The school has three computer labs, each of which can hold 75 students. When the students are in the lab, they work through the Edgenuity online curriculum for math, language arts, science and social studies as it has been customized by their teachers. "A student within that time frame can work flexibly at their own pace, so they can move through the content more quickly, or if it takes them more time, that's okay too," said Townsend.

During seminar time, teachers work with groups of students and provide remediation or enrichment activities as needed. "Our classrooms look a lot different than a traditional environment," said Townsend. "They are much more group-based and station-based. With a group of 20 students in a classroom, a teacher may have four different groups of five students, and those four groups would all be working on something different based on where they're at and what knowledge and mastery they've shown through Edgenuity and through assessments that we give in the classroom."

Blend or Foe?
The school experienced some challenges in its first year of blended learning. One challenge was that the teachers had to change their teaching methods significantly. "Some of them said it was like being a first year teacher all over again," said Townsend. Instead of planning a single lesson for a group of 32 kids, they had to plan for 20 kids to come into their classroom at potentially 20 different places in their learning.

The teachers at Locust Grove Middle School also noticed that the students struggled a bit with the rigor of the Edgenuity program. "The questioning, the thinking and the discussions they encountered were at a higher level," said Townsend. "But it was great to see the growth that our students had from the beginning of the year to the end with taking more ownership over their work and their grade because they did have a say-so as to what their grade was. If they didn't like it, they could change it: They could go back and redo and relearn, which has never really been available to them in a traditional setting."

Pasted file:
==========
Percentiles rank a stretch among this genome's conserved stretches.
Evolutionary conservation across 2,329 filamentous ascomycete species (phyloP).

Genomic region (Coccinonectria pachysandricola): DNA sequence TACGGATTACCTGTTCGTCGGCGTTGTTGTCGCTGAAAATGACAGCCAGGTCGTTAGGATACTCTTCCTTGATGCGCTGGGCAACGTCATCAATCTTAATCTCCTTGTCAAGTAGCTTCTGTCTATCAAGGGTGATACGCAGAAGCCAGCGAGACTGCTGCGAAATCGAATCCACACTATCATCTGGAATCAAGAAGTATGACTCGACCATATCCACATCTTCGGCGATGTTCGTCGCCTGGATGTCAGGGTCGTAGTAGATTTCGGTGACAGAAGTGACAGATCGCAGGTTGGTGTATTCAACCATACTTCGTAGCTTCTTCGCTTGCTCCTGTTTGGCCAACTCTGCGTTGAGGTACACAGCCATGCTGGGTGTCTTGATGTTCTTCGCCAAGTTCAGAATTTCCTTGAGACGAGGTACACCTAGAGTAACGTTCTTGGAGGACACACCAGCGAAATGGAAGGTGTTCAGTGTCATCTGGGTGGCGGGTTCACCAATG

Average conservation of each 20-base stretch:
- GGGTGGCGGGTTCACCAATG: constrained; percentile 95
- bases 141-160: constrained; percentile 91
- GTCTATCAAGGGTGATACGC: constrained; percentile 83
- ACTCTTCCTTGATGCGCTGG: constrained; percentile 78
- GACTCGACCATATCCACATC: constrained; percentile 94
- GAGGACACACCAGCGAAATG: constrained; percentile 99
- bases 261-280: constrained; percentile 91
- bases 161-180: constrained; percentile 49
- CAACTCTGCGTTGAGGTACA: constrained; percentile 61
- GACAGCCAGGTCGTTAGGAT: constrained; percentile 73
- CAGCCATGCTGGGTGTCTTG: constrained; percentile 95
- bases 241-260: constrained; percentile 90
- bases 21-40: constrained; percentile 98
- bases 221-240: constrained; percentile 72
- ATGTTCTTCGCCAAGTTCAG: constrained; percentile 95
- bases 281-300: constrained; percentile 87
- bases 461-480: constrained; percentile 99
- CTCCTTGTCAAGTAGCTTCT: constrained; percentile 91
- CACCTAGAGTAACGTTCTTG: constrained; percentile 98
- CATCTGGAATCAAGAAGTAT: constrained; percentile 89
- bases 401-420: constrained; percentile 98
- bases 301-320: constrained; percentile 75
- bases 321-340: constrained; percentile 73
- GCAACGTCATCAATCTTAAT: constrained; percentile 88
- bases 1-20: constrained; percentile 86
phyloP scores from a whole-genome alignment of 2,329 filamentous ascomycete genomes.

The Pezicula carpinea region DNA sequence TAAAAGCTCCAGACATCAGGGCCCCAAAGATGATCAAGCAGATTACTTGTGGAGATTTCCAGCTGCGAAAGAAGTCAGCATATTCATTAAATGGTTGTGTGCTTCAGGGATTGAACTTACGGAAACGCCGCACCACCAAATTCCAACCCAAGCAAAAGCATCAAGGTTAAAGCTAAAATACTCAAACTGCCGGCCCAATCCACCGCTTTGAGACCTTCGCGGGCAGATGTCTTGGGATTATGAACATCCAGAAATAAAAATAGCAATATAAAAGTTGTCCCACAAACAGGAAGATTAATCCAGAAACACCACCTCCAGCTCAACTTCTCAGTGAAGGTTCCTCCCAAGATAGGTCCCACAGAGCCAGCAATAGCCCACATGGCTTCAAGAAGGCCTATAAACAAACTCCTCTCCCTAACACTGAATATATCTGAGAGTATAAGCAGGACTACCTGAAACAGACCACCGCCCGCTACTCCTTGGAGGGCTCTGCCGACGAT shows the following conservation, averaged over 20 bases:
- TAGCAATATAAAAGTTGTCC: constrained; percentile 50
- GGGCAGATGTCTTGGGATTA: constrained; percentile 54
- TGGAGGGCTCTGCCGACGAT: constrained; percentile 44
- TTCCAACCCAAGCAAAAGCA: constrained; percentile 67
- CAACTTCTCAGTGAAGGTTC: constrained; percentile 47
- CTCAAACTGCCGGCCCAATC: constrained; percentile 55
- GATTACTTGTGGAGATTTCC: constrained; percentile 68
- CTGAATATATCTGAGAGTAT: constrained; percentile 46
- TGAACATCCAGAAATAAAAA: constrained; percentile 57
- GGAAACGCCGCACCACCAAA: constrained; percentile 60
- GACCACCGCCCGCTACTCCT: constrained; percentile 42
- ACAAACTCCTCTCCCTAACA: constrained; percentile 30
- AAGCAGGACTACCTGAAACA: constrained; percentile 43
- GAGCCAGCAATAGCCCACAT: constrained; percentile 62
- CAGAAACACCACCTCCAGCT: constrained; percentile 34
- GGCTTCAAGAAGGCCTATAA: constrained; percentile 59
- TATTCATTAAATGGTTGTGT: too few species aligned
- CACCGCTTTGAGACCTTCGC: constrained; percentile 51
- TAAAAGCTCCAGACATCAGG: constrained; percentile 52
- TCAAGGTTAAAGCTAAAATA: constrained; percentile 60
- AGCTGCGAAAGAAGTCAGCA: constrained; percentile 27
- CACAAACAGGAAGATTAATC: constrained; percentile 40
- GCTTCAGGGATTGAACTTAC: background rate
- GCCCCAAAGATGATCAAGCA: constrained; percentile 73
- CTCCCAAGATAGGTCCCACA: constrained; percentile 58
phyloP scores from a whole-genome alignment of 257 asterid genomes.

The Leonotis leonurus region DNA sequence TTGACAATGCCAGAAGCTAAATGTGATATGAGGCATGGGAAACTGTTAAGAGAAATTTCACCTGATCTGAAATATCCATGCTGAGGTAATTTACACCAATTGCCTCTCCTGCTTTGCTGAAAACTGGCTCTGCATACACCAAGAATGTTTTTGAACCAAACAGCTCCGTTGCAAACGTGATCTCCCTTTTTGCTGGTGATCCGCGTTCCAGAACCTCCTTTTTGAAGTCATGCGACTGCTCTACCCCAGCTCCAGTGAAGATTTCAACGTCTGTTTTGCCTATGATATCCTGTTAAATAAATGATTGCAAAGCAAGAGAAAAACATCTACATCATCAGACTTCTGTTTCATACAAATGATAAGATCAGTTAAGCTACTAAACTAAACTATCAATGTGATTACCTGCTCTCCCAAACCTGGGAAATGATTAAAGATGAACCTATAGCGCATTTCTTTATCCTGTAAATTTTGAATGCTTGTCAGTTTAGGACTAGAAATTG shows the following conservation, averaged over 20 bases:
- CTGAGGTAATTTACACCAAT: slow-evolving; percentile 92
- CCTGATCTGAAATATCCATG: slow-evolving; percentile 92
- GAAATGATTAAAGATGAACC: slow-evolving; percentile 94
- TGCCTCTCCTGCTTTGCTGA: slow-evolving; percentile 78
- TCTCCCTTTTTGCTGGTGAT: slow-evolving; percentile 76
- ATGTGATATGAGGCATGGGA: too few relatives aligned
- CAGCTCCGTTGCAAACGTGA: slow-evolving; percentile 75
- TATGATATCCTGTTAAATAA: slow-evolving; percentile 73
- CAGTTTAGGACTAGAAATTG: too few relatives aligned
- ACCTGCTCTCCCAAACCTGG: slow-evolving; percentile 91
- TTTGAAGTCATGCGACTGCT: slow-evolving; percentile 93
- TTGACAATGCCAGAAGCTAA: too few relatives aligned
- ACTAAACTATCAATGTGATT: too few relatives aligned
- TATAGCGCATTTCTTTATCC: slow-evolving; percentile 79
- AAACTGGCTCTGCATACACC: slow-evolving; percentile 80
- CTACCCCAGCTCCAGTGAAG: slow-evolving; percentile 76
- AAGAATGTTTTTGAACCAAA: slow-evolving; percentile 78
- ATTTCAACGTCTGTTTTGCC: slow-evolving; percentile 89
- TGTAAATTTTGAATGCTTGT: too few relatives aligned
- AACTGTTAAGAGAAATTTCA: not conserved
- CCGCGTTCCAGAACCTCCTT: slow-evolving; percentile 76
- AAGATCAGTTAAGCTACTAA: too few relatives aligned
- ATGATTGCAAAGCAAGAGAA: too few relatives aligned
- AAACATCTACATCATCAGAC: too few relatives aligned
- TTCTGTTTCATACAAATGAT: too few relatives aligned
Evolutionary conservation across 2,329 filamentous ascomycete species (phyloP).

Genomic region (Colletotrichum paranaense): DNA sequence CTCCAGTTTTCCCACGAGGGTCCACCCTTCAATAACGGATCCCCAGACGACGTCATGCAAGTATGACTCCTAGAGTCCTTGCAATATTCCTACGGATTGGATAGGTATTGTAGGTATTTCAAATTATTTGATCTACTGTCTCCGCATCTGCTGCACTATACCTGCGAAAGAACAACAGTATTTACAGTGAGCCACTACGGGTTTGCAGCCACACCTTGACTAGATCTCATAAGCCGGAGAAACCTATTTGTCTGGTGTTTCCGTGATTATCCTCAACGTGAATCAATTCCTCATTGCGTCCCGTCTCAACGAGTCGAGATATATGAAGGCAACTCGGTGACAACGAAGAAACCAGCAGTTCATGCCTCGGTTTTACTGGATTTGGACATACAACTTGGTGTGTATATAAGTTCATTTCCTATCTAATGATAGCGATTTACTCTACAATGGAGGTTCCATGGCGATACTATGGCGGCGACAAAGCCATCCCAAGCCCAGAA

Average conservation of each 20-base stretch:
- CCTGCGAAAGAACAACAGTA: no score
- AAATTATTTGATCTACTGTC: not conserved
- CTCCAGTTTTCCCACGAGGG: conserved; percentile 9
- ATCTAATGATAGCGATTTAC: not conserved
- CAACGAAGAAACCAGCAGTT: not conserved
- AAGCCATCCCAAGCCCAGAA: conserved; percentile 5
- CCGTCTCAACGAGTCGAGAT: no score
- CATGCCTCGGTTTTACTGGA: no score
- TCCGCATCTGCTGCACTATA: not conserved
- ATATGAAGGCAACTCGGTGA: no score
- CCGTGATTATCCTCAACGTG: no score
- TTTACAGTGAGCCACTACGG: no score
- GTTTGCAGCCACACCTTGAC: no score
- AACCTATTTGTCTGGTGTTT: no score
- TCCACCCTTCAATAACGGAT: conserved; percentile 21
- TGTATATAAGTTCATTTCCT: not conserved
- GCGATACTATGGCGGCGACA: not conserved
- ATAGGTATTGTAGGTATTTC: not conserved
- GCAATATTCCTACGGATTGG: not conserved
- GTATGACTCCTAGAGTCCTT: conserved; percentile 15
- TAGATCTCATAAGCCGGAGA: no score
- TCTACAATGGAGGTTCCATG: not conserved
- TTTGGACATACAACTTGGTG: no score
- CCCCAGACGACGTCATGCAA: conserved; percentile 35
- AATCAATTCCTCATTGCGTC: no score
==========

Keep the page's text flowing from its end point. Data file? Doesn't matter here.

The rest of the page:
In retrospect, Townsend said he should have made a greater effort to explain the new approach to parents and the community before launching the initiative. Between August and October, Townsend and the assistant principal had 65 separate one-on-one meetings with parents who were upset with the new, non-traditional approach. Then, in October of last year, the school instituted a weekly information session, with a student panel and a teacher panel, so parents and other educators could come in and ask questions, and then Townsend would give them a tour of the school buildings. After learning about the program and seeing the labs and classrooms, the vast majority of parents fully supported it. "It really changed how they felt about what we were doing," said Townsend.

Best Blend
The results of the new learning model have been positive. The school kept two types of data on the blended and traditional students since the program began: discipline data and assessment data. "We saw a dramatic change in our overall discipline data from last year with our blended kids," said Townsend. "The referrals dropped dramatically, and we attribute that to the fact that  the kids are engaged in the content, and they don't have the same embarrassment factor that they used to in terms of asking questions because they can do that online through Edgenuity, and when they're in the classroom, they're placed in a group where they are comfortable."

Students at Locust Grove Middle School complete Common Formative Assessments (CFA) throughout the year and Georgia's Criterion-Referenced Competency Tests (CRCT) in the spring. "The CFAs and the CRCT both showed that the blended learning kids were achieving at a higher rate than they had in the past," said Townsend. "We saw our 'exceeds' levels go up last year. And with our blended kids that had to take a modified CRCT because of IEP [individualized education program] concerns, we saw a dramatic increase in them moving from the 'does not meet' category into the 'meets' category for the CRCT. It was very exciting."

With its blended learning initiative, Locust Grove Middle School has already implemented two of Henry County's five tenets of personalized learning: competency-based learning with flexible pacing and technology-enabled learning. Next up will be project-based learning, and Townsend and his team are beginning to conduct research and professional development to incorporate project-based learning into the blended learning environment.